Climate.—The climate over so vast an area as China necessarily varies greatly. The southern parts of Yun-nan, Kwang-si and Kwang-tung (including the city of Canton) lie within the tropics. The northern zone (in which lies Peking) by contrast has a climate which resembles that of northern Europe, with winters of Arctic severity. The central zone (in which Shanghai is situated) has a generally temperate climate. But over both northern and central China the influence of the great plateau of Mongolia tends to establish uniform conditions unusual in so large an area. The prevailing winds during summer—the rainy season—are south-easterly, caused by heat and the ascending current of air over the sandy deserts of central Asia, thus drawing in a current from the Pacific Ocean. In the winter the converse takes place, and the prevailing winds, descending from the Mongolian plateau, are north and north-west, and are cold and dry. From October to May the climate of central China is bracing and enjoyable. The rainfall is moderate and regular.

In northern China the inequalities both of temperature and rainfall are greater than in the central provinces. In the province of Chih-li, for example, the heat of summer is as intense as is the cold of winter. In summer the rains often render the plain swampy, while the dry persistent westerly winds of spring create dust storms (experienced in Peking from March to June). The rainfall is, however, uncertain, and thus the harvests are precarious. The provinces of Shan-tung and Shan-si are peculiarly liable to prolonged periods of drought, with consequent severe famines such as that of 1877-1878, when many millions died. In these regions the air is generally extremely dry, and the daily variations of temperature consequent on excessive radiation are much greater than farther south.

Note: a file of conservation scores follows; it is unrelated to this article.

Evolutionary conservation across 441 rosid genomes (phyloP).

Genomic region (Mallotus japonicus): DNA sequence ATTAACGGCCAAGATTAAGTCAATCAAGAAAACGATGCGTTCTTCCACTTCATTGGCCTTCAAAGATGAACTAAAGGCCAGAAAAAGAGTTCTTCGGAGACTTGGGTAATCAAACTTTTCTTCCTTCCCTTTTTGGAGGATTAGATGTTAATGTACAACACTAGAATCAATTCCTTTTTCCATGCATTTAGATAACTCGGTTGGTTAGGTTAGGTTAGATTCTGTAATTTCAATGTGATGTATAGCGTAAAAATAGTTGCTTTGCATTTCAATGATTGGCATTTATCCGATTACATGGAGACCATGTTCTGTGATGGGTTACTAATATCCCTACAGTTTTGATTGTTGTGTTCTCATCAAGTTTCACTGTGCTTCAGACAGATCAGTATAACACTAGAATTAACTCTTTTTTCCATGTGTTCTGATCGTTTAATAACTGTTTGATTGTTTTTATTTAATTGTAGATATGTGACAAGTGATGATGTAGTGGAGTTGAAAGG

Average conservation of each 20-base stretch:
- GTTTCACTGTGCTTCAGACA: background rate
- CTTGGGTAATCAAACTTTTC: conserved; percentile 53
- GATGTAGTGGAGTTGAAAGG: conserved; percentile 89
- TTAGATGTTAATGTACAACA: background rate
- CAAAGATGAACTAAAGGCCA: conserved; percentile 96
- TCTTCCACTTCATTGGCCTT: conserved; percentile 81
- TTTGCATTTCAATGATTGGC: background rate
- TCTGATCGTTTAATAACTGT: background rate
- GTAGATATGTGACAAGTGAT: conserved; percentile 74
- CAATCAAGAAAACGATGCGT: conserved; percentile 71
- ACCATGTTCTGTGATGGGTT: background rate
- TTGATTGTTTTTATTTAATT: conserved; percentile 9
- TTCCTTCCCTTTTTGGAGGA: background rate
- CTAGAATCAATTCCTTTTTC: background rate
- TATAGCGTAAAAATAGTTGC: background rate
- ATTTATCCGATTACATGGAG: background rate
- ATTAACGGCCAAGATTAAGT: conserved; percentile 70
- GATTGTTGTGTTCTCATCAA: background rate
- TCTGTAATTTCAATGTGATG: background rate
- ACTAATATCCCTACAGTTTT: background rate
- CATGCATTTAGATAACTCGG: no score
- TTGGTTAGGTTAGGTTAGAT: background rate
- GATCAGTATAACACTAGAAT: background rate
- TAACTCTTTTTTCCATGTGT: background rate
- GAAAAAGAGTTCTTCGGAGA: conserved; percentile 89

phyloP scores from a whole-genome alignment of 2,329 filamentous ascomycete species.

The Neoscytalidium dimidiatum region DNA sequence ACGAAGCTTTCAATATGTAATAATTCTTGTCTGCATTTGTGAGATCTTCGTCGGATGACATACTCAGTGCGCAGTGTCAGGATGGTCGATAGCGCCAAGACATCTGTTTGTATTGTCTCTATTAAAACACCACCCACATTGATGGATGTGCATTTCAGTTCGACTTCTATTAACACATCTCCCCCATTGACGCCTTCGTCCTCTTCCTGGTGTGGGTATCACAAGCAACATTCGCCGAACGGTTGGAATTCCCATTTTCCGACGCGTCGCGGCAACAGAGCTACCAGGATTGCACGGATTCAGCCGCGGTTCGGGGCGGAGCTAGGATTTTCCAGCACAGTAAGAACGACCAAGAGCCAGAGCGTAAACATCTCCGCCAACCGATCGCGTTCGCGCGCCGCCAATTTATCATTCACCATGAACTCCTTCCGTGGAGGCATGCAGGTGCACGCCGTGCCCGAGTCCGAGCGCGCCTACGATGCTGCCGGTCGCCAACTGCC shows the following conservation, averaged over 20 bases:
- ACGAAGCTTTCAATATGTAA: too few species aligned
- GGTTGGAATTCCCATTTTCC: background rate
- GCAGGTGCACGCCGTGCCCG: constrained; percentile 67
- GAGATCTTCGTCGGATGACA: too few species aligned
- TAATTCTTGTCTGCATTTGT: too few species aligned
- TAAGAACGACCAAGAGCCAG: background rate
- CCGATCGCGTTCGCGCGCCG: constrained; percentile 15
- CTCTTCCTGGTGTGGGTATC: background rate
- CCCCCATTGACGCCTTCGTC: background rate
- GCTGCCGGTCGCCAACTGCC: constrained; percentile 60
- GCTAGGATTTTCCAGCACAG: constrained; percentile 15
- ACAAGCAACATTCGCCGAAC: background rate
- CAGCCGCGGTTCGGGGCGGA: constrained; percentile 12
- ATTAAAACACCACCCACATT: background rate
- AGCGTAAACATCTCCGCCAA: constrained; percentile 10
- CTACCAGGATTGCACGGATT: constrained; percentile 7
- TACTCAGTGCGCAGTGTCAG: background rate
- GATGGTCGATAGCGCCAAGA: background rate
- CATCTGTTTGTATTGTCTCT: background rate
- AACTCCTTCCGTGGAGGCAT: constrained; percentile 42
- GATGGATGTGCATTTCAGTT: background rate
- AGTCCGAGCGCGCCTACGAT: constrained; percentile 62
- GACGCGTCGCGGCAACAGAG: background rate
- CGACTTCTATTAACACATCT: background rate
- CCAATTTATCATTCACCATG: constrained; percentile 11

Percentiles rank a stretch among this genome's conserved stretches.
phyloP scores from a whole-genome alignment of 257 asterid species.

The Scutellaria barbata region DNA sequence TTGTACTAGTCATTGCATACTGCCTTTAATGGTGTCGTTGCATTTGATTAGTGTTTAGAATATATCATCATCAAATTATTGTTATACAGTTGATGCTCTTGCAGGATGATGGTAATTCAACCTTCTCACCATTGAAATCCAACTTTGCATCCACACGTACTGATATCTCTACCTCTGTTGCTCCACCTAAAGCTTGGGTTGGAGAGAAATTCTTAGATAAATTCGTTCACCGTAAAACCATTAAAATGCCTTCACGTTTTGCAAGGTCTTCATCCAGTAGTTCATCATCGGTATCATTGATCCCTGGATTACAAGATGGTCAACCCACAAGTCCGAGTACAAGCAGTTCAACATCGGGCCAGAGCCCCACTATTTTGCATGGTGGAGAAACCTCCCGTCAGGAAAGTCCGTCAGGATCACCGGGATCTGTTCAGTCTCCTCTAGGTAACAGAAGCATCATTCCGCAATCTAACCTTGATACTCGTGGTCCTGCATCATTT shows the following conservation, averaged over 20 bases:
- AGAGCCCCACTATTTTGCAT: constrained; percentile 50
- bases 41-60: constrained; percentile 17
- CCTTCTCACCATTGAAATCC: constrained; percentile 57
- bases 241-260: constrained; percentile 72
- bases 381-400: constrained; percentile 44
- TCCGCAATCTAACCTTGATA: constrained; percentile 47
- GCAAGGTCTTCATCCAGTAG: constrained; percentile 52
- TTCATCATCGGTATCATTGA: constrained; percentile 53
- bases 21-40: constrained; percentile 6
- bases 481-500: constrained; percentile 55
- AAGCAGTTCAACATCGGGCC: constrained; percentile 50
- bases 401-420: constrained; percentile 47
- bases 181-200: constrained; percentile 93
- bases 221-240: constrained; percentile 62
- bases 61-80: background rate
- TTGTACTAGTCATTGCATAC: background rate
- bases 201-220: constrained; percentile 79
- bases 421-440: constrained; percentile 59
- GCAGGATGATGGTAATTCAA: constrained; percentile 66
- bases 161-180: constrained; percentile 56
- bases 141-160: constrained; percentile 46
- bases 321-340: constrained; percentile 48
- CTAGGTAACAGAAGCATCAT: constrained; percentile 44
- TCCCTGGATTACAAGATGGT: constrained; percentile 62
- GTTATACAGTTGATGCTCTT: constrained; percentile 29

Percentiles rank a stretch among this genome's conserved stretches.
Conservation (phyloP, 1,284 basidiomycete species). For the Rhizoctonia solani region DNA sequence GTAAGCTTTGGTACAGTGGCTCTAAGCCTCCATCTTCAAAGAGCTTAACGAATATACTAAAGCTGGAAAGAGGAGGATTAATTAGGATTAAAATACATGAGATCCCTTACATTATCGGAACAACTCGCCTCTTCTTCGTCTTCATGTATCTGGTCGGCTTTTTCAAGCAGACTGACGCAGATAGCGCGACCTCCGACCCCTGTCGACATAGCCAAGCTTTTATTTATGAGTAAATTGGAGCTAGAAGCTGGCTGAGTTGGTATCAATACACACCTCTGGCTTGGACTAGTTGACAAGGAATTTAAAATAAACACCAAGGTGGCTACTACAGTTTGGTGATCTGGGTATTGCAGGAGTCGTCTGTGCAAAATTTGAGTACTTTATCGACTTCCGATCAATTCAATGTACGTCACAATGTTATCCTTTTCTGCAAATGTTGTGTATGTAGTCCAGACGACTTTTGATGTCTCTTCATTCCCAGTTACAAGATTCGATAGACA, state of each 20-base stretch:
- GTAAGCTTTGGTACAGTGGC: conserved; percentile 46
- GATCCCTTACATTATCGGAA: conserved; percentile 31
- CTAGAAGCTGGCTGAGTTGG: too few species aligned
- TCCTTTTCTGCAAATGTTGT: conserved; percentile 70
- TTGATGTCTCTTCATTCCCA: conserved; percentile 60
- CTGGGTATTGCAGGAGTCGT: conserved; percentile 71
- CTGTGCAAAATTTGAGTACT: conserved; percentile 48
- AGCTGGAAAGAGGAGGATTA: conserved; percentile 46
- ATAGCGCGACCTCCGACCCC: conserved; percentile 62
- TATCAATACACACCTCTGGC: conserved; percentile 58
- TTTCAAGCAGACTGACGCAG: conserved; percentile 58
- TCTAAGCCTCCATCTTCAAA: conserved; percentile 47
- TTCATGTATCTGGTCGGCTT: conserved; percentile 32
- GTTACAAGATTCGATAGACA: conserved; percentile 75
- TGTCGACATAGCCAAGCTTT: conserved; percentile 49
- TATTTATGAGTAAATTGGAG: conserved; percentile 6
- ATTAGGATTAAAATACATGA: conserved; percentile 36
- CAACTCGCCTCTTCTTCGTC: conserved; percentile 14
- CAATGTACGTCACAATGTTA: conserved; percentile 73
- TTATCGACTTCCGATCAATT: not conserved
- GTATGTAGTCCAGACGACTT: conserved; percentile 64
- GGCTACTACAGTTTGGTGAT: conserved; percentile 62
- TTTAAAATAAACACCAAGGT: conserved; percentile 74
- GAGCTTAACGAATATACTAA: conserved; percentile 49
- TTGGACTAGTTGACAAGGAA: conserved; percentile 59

Accurate statistics both of heat and rainfall are available from a few stations only. The rainfall on the southern coasts is said to be about 100 in. yearly; at Peking the rainfall is about 24 in. a year. In the coast regions the temperatures of Peking, Shanghai and Canton may be taken as typical of those of the northern, central and southern zones. In Peking (39° N.) the mean annual temperature is about 53° F., the mean for January 23°, for July 79°. In Shanghai (31° 11′ N.)[3] the mean annual temperature is 59°, the mean for January 36.2°, for July 80.4°. In Canton (23° 15′ N.) the mean annual temperature is 70°, the mean for January 54°, for July 82°. The range of temperature, even within the tropics, is noteworthy. At Peking and Tientsin the thermometer in winter falls sometimes to 5° below zero and rises in summer to 105° (at Taku 107° has been recorded); in Shanghai in winter the thermometer falls to 18° and in summer rises to 102°. In Canton frost is said to have been recorded, but according to the China Sea Directory the extreme range is from 38° to 100°.[4] The climate of Shanghai, which resembles, but is not so good as, that of the Yangtsze-kiang valley generally, is fairly healthy, but there is an almost constant excess of moisture. The summer months, July to September, are very hot, while snow usually falls in December and January.

At Canton and along the south coast the hot season corresponds with the S.W. monsoon; the cool season—mid October to end of April—with the N.E. monsoon. Farther north, at Shanghai, the S.W. monsoon is sufficiently felt to make the prevailing wind in summer southerly.

Provinces.—China proper is divided into the following provinces: Cheh-kiang, Chih-li, Fu-kien, Ngan-hui (An-hui), Ho-nan, Hu-nan, Hu-peh, Kan-suh, Kiang-si, Kiang-su, Kwang-si, Kwang-tung, Kwei-chow, Shan-si, Shan-tung, Shen-si, Sze-ch‘uen and Yun-nan. See the separate notices of each province and the article on Shêng-king, the southern province of Manchuria. X.